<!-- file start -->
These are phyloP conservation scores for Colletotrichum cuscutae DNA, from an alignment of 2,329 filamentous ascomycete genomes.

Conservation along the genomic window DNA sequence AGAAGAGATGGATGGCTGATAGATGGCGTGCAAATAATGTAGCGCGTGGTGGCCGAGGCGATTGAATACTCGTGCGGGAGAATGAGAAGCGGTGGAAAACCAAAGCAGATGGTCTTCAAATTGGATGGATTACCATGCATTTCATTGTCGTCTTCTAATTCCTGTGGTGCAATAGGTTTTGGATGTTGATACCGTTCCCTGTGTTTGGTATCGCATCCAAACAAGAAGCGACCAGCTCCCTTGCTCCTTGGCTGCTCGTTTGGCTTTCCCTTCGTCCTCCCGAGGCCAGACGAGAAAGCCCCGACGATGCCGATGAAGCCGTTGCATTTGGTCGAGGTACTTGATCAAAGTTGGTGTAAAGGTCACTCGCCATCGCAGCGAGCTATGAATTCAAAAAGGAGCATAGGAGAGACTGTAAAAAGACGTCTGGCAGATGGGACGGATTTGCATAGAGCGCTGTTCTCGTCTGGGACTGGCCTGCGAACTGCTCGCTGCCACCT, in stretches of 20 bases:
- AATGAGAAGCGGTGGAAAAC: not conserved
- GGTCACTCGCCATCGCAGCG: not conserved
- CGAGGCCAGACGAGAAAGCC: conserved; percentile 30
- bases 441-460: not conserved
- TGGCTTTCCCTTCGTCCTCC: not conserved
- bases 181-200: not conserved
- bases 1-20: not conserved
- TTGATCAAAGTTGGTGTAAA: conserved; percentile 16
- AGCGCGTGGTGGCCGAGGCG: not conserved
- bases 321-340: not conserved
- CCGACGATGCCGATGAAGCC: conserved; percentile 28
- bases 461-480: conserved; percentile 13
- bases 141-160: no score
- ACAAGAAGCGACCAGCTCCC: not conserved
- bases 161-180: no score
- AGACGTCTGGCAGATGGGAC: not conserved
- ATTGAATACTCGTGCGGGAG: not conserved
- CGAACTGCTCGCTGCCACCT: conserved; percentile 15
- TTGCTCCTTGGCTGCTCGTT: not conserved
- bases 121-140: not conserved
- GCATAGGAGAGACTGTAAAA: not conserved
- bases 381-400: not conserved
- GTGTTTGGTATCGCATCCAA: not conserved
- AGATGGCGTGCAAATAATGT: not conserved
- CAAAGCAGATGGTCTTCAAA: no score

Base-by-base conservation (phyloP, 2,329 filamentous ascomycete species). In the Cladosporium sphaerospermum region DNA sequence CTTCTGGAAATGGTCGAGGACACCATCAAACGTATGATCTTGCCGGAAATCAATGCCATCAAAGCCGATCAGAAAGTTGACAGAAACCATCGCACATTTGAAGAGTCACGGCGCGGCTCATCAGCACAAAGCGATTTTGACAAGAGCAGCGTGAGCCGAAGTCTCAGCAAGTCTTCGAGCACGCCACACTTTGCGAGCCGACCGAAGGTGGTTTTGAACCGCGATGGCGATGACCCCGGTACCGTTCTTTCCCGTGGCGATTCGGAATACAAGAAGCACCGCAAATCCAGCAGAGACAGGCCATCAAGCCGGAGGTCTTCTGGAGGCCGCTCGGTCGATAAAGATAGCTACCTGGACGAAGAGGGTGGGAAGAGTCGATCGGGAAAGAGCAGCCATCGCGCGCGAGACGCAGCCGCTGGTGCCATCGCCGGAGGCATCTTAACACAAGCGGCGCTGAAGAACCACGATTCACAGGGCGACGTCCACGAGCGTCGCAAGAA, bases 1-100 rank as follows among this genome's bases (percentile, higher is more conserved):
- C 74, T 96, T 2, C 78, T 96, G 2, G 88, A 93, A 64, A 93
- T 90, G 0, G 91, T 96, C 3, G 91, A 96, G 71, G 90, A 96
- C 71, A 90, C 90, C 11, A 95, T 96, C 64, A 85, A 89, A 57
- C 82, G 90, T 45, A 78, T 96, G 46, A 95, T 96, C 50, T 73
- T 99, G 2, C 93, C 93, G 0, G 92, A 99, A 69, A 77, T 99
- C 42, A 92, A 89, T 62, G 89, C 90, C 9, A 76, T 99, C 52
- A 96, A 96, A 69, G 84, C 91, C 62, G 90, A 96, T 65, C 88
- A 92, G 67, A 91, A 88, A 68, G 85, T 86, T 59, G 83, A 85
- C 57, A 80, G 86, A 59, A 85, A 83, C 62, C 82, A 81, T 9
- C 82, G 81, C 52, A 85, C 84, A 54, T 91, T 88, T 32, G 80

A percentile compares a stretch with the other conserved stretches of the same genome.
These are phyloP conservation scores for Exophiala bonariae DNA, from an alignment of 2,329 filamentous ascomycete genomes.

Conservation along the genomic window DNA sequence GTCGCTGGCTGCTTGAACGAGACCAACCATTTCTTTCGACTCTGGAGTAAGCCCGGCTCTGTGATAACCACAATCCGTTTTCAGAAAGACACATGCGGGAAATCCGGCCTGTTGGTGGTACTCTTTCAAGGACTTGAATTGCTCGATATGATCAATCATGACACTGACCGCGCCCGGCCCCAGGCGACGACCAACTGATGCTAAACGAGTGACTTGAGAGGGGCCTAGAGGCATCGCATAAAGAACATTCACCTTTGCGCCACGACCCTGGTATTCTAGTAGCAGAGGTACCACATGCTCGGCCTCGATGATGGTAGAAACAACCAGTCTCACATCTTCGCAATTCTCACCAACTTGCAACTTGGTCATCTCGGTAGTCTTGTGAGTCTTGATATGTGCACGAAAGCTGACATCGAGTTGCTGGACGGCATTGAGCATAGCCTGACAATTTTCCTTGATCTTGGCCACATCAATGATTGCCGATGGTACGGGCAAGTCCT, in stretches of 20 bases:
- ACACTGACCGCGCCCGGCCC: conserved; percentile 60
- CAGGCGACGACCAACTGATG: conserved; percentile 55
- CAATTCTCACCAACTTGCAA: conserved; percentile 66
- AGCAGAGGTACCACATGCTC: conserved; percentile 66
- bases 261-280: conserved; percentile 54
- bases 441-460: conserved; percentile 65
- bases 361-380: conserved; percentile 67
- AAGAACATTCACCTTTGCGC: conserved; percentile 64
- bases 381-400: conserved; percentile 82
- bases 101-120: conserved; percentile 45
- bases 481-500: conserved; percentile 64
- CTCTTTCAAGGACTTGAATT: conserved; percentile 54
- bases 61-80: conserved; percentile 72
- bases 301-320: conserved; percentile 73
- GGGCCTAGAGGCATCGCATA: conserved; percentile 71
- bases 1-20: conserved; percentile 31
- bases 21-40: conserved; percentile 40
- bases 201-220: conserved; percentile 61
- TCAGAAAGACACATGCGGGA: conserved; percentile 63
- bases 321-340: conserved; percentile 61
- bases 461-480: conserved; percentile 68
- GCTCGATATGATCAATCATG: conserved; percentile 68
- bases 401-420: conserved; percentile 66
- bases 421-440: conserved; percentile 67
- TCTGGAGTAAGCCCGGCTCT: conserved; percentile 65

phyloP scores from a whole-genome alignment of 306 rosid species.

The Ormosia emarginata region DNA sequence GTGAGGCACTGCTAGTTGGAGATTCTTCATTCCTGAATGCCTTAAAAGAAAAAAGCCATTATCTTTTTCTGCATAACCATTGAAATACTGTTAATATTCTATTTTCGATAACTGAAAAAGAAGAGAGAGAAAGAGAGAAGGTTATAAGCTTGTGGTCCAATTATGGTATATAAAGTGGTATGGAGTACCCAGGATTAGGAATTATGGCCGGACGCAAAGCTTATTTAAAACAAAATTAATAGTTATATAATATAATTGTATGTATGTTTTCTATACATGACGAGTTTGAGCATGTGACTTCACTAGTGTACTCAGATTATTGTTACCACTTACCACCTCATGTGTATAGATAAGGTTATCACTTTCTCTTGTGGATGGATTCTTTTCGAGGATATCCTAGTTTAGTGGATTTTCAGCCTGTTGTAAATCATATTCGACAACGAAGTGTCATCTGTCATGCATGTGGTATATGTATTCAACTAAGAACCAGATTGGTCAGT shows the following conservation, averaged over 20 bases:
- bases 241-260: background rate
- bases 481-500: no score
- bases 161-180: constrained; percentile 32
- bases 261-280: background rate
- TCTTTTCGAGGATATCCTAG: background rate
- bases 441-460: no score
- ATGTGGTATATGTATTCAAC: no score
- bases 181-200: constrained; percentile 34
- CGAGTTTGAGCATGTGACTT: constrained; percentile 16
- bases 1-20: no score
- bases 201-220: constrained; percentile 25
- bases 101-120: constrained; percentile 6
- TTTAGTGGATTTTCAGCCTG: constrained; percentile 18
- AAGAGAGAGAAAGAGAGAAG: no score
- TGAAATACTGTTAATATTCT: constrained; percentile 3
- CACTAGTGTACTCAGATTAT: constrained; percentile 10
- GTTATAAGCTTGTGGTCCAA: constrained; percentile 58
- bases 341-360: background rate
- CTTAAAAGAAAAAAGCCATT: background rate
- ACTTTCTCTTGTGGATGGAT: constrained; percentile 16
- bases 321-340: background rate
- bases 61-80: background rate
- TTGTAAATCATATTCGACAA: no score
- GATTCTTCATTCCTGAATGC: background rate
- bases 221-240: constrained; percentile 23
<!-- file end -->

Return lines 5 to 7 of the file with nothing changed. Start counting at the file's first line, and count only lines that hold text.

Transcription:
- CGAGGCCAGACGAGAAAGCC: conserved; percentile 30
- bases 441-460: not conserved
- TGGCTTTCCCTTCGTCCTCC: not conserved